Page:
by Kathleen Aguero
My grandson plucks a marigold
poking through a neighbor’s white fence,
crushes it between his fingers
while I try to remember
if it’s poisonous. Three days later
he’s alive, so I cross the marigold
off my list of potentially lethal flora
toddlers might put in their mouths.
So far, he has not harmed himself
by falling while carrying a stick
and poking out his eye, something
my mother assured me would happen
if I ever ran with a stick in my hand.
Though he tugs hard at the baby gate,
he has not pulled it down. Though he has banged
on the window, he has not shattered it,
cut himself, or fallen to the pavement
two stories below. His skin has not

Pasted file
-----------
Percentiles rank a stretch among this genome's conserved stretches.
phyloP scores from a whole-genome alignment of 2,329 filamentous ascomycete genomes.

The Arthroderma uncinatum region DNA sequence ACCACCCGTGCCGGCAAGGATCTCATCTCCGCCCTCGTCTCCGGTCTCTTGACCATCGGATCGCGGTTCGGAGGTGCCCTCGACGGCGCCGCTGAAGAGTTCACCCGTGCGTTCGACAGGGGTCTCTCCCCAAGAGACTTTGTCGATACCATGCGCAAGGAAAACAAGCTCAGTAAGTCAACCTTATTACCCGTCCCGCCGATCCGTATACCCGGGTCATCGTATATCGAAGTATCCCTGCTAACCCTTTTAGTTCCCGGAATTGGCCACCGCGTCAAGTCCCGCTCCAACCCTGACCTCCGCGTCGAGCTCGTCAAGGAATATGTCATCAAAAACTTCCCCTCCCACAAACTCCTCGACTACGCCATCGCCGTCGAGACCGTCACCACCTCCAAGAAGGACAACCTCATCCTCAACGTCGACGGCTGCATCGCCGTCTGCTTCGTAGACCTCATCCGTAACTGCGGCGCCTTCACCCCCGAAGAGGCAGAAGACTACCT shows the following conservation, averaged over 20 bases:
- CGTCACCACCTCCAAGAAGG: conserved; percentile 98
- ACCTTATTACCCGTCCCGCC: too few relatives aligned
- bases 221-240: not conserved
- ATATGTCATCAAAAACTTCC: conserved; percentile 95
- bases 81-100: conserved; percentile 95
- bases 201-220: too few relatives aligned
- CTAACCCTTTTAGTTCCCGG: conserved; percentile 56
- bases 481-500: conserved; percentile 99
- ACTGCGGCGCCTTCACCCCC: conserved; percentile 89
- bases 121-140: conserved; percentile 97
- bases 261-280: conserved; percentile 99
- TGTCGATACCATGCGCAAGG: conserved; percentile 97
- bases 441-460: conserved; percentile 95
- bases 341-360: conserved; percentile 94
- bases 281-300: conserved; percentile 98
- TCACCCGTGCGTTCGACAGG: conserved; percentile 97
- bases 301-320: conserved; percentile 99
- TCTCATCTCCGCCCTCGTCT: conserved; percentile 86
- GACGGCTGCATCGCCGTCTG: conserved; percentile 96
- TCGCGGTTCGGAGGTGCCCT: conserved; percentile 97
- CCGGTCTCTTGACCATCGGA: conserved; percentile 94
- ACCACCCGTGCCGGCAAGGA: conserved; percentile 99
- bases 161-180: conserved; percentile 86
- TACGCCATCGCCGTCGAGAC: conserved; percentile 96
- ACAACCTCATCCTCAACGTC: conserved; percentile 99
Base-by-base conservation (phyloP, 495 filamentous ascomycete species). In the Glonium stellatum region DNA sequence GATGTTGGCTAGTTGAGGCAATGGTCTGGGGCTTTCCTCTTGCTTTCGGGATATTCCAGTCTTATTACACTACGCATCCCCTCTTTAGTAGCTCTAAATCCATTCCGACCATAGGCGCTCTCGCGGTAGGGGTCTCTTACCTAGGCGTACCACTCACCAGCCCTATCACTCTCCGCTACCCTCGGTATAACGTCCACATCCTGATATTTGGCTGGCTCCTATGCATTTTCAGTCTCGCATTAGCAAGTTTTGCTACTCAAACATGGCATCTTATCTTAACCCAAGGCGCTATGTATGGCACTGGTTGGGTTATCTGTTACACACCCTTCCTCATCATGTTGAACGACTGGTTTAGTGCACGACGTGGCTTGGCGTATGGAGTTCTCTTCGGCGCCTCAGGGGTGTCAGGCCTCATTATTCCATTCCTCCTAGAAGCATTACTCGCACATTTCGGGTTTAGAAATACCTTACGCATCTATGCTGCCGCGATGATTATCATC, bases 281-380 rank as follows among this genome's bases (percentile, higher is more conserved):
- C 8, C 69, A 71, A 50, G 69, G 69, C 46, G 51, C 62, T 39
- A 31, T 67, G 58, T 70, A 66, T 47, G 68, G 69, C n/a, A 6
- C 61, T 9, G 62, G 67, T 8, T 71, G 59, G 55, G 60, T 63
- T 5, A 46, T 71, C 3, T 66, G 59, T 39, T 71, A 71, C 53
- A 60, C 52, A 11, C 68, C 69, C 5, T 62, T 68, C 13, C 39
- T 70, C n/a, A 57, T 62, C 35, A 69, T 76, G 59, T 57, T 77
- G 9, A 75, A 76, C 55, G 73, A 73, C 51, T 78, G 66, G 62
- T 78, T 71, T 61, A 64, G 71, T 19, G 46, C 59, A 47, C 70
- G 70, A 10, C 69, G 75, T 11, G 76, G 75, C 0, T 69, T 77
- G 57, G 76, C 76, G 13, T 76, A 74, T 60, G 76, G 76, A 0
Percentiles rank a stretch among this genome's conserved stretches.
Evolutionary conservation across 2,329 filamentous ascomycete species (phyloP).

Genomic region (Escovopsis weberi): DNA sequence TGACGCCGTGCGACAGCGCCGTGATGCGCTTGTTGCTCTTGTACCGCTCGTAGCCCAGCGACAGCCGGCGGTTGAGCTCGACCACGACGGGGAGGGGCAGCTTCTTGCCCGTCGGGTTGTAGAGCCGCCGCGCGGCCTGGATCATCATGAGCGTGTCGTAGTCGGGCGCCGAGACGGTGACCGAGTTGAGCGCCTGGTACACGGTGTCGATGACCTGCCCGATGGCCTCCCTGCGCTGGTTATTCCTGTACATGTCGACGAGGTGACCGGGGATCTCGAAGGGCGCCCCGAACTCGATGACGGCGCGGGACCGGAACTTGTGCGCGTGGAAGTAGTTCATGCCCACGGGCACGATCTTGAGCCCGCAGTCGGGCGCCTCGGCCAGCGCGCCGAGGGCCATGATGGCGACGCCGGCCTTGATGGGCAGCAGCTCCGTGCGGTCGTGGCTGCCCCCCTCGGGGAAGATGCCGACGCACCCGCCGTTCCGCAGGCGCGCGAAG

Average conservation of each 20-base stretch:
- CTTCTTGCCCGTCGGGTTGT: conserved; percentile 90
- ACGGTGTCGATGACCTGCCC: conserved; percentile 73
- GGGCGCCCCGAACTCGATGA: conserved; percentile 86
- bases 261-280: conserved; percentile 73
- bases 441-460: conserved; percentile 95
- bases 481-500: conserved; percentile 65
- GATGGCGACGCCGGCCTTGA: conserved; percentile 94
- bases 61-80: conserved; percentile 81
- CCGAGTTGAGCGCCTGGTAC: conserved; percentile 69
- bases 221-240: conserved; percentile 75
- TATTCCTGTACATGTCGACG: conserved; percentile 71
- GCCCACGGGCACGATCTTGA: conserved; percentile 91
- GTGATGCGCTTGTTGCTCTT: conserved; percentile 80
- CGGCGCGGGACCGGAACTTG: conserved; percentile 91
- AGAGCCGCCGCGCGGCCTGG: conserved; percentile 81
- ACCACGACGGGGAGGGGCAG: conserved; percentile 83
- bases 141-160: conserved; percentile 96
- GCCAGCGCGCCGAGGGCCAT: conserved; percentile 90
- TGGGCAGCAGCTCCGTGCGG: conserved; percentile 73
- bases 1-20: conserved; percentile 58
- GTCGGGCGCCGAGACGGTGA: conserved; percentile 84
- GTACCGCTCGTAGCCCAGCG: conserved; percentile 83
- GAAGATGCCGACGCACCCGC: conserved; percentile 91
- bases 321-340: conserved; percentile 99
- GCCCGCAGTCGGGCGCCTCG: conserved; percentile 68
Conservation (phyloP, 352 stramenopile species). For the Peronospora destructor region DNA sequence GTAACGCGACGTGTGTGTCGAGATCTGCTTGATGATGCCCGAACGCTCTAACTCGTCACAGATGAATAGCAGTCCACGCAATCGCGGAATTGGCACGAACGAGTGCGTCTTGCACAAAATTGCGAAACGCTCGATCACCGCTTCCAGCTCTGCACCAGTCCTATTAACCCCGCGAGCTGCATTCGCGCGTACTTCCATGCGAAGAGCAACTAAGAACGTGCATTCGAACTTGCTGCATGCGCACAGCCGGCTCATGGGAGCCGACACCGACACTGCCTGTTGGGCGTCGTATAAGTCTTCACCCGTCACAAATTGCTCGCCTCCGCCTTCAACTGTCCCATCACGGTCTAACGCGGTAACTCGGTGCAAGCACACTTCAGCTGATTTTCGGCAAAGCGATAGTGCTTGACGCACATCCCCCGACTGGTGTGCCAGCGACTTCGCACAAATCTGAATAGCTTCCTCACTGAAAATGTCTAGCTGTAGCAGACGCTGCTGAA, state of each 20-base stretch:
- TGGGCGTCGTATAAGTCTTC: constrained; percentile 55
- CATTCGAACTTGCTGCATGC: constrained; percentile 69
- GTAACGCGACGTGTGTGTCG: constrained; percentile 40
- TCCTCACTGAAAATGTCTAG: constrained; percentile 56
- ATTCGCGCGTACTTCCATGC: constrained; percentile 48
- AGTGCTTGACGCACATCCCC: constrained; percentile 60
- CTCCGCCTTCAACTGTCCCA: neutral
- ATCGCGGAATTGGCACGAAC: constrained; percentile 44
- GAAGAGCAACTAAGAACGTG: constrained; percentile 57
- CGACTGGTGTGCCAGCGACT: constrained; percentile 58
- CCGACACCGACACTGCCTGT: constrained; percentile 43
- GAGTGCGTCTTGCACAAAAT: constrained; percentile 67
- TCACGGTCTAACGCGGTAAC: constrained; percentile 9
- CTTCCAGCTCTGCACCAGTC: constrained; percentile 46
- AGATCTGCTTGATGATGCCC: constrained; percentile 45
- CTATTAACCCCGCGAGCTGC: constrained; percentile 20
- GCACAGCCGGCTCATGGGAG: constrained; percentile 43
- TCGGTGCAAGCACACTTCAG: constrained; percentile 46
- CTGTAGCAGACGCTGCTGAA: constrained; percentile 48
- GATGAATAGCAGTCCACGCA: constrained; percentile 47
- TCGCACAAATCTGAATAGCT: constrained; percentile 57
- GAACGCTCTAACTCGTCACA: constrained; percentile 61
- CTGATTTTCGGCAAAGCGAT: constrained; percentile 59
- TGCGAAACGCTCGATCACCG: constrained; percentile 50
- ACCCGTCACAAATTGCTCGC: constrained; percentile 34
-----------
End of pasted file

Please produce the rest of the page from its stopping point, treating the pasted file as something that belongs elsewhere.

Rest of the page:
turned from brown to blue
during a tantrum, and he has grabbed
the dog’s whiskers without being bitten.
He bulldozes his way. He prods
and he pushes. He tries to put the whole
of the dangerous world in his mouth
while I follow ready to snatch
the worst away. When tired,
he wobbles, he falls, he cries,
but the next day he’s walking again.
Golden marigold petals stain his brown hand
as he carries his stick. So far
no one thinks it’s a gun.
“At Sixteen Months: Brown and Gold” originally appeared in Kathleen Aguero’s sixth book, World Happiness Index (Tiger Bark Press). She also has co-edited three volumes of multi-cultural literature for the University of Georgia Press. She teaches in the Solstice low-residency M.F.A. program and in Changing Lives through Literature, an alternative sentencing program, and is a consulting poetry editor at Kenyon Review.